Theme Of Monstrosity In Grendel

1824 Words 8 Pages
Monstrosity is found in the deep caverns of human hearts. Far too often, the visual of humanity is optimistic, displaying kindness, morality, and beauty. While this is the ideal portrait of society, John Gardner reveals the true colors of human comradeship; doing so through the characterization of a monster, Grendel. For millennia, authors, illustrators, and artists have opened the portal to an underlying evil world using monsters such as Frankenstein and Dracula. However, these characters may have merely been ugly humans with exaggerated actions, and society has been the heir to their characteristics. In John Gardner 's contemporary novel, Grendel, he presents a monster who wants to assimilate into mankind; however, what Grendel does not understand …show more content…
Upon interaction with the commoners, Grendel is identified as a monster; this pseudonym is infinite, as he carries it on through his own actions. Through the discovery of the labeling theory and self-fulfilling prophecy, sociologists identified the process of an individual becoming what he or she is labeled as. This creates an example of the placebo effect. A person believes something will happen, so it does. This methodology cures sickness, so, ultimately, it holds the capability of poisoning self-image. Grendel is a victim of insecurity. An insecure person will adopt the traits that he or she is given, simply out of a wish for acceptance. Grendel 's heart yearned for his body to fit in, and he believed that if he acted as the people expected, they would accept him. “I was Grendel, Ruiner of Meadhalls, Wrecker of Kings! But also, as never before, I was alone” (Gardner 80). The townspeople recognized Grendel by such titles, and he felt obligated to retain his many reputations. However, Grendel 's dialogue hints at his consistent lack of acceptance. He realizes that, through his monstrous behavior that mocked the people 's illustration, he had only become more alone. Just as the average human existing in society, Grendel just wants to be accepted, and he tries everything in his power to reach his personified ambitions. Acceptance is key in a society that shuns individuality; and …show more content…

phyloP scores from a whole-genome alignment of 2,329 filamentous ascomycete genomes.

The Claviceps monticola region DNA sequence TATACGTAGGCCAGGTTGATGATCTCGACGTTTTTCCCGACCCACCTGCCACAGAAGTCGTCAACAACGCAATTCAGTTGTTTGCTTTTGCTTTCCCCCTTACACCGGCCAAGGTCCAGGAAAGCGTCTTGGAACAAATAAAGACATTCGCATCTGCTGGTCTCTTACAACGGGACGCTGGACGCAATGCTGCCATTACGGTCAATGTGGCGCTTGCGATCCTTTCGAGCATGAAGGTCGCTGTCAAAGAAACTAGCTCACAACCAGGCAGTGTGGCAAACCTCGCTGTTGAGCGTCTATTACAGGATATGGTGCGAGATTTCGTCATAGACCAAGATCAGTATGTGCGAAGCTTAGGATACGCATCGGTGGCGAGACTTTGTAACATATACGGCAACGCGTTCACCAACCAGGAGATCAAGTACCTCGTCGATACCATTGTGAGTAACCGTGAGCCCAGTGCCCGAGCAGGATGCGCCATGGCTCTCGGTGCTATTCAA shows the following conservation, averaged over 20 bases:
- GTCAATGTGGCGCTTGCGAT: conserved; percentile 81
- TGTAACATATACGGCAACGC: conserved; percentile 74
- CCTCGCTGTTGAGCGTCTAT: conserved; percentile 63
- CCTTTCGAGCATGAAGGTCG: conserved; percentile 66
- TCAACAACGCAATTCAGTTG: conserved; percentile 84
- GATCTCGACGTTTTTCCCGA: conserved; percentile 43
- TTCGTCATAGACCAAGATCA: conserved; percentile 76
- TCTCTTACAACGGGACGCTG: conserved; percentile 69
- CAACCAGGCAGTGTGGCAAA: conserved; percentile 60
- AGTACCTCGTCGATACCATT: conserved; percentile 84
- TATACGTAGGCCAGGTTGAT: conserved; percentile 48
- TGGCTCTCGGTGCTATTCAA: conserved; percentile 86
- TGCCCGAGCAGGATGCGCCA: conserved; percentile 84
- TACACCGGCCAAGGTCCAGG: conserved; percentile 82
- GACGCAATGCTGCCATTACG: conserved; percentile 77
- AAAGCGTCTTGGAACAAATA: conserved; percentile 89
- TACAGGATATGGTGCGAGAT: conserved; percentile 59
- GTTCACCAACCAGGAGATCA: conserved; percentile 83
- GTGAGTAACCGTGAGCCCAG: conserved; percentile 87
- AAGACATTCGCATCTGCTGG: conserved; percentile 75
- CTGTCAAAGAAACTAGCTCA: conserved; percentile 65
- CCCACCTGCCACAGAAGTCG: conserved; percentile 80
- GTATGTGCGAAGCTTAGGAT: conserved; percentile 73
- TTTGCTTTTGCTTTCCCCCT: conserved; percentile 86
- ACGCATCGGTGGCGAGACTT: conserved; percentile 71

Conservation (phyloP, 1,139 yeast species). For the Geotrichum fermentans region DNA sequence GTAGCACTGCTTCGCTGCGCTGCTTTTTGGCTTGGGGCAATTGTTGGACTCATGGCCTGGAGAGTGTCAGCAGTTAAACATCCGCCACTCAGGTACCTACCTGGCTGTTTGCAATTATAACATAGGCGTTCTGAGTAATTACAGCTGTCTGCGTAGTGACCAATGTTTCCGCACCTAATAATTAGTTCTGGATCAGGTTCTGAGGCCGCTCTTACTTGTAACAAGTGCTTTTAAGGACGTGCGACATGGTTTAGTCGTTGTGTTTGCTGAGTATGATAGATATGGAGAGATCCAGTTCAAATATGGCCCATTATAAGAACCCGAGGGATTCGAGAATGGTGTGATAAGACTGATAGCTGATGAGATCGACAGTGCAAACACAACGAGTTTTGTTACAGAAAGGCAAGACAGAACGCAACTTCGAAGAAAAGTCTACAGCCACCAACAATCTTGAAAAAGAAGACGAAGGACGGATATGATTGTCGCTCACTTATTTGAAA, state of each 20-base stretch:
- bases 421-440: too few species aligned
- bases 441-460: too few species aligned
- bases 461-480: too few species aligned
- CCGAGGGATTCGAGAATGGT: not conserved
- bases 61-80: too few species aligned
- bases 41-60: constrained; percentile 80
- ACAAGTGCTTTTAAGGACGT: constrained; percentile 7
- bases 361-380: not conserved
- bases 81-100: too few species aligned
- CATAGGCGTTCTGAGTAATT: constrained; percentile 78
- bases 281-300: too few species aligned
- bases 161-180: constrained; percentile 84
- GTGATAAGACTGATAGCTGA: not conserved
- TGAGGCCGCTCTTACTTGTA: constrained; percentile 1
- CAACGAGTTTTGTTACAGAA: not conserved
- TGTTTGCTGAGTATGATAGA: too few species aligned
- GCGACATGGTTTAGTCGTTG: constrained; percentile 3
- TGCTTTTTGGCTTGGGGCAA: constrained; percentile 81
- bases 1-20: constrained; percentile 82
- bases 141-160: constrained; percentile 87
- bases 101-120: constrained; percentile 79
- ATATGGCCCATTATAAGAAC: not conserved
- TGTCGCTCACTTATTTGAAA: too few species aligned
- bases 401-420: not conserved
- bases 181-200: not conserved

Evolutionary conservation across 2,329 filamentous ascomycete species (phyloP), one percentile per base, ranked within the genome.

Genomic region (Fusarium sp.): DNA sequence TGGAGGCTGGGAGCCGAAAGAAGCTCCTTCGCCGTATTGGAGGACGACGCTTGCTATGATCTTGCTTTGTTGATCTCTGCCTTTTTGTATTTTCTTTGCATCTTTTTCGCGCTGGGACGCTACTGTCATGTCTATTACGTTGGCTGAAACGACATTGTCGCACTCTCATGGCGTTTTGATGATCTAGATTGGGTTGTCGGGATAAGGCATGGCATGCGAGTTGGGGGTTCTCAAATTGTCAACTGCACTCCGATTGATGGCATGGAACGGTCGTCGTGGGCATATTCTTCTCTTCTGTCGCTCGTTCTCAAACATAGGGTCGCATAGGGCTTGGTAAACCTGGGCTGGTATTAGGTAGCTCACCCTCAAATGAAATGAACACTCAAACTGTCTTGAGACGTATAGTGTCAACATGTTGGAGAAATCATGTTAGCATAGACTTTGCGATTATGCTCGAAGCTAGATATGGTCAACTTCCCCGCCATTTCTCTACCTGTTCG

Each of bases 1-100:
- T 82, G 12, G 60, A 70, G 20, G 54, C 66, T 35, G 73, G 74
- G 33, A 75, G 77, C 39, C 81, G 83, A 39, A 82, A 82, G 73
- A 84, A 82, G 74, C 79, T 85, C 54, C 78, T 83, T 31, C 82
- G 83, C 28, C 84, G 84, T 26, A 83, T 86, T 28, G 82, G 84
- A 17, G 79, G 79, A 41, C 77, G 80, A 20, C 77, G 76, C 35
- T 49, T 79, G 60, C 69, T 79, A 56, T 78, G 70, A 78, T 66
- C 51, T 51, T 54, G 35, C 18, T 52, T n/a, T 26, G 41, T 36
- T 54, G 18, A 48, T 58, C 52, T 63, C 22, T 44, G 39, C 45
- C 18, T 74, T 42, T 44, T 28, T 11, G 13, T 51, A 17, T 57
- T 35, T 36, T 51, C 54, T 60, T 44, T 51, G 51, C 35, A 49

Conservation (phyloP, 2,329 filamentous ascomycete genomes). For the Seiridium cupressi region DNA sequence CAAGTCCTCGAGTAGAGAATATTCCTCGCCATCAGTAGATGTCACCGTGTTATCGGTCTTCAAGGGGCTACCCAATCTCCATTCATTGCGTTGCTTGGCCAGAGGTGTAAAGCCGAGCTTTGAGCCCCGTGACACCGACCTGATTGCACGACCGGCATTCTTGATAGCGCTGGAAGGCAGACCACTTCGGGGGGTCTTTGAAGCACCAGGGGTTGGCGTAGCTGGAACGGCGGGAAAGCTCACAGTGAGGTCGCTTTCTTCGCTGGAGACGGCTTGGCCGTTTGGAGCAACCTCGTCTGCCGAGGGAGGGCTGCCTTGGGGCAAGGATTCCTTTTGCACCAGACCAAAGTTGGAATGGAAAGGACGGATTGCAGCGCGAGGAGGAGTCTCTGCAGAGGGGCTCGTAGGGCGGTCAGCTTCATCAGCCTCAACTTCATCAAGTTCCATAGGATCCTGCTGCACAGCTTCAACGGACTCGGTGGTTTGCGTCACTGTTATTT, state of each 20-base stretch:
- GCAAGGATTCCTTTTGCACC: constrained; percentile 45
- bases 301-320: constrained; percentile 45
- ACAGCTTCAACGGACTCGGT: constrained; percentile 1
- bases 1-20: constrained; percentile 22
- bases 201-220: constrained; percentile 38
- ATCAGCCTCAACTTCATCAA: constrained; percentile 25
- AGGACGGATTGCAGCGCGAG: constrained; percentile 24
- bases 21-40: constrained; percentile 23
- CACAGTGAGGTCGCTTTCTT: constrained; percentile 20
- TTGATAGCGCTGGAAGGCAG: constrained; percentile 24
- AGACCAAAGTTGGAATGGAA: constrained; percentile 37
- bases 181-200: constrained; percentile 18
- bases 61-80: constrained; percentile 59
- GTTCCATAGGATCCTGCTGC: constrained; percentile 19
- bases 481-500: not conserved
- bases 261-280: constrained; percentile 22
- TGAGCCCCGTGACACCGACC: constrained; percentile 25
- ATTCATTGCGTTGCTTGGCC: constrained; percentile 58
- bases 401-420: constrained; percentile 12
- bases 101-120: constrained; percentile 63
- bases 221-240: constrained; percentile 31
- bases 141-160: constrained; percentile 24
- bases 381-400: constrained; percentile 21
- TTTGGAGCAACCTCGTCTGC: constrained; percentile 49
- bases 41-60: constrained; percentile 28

Grendel is an existentialist, meaning that he believes that no true purpose to life exists, but that one must create their own purpose of living. “I would feel, all at once, alone and ugly, almost- as if I 'd dirtied myself- obscene” (Gardner 17). Grendel presumes that the concluding result- not the afterlife conclusion, but rather the legacy- of his life will be a direct reflection of the things that he has done throughout his existence. Grendel wishes that, upon his death, he would be remembered in retrospect as intimidating, fierce, and powerful. This is his reason for instilling fear upon the common folk; Grendel desires the image of a leader, one of force and authority through fright. Humans seek to be remembered- they seek legacy and honor. They yearn to be a household name and to be viewed as “important”. Death is unavoidable, but the way one is remembered is clay molded as a life is lived, with the final piece of pottery being a creation of the potter. Grendel is an avid potter, and yearns for the final masterpiece to be exactly as he would have it

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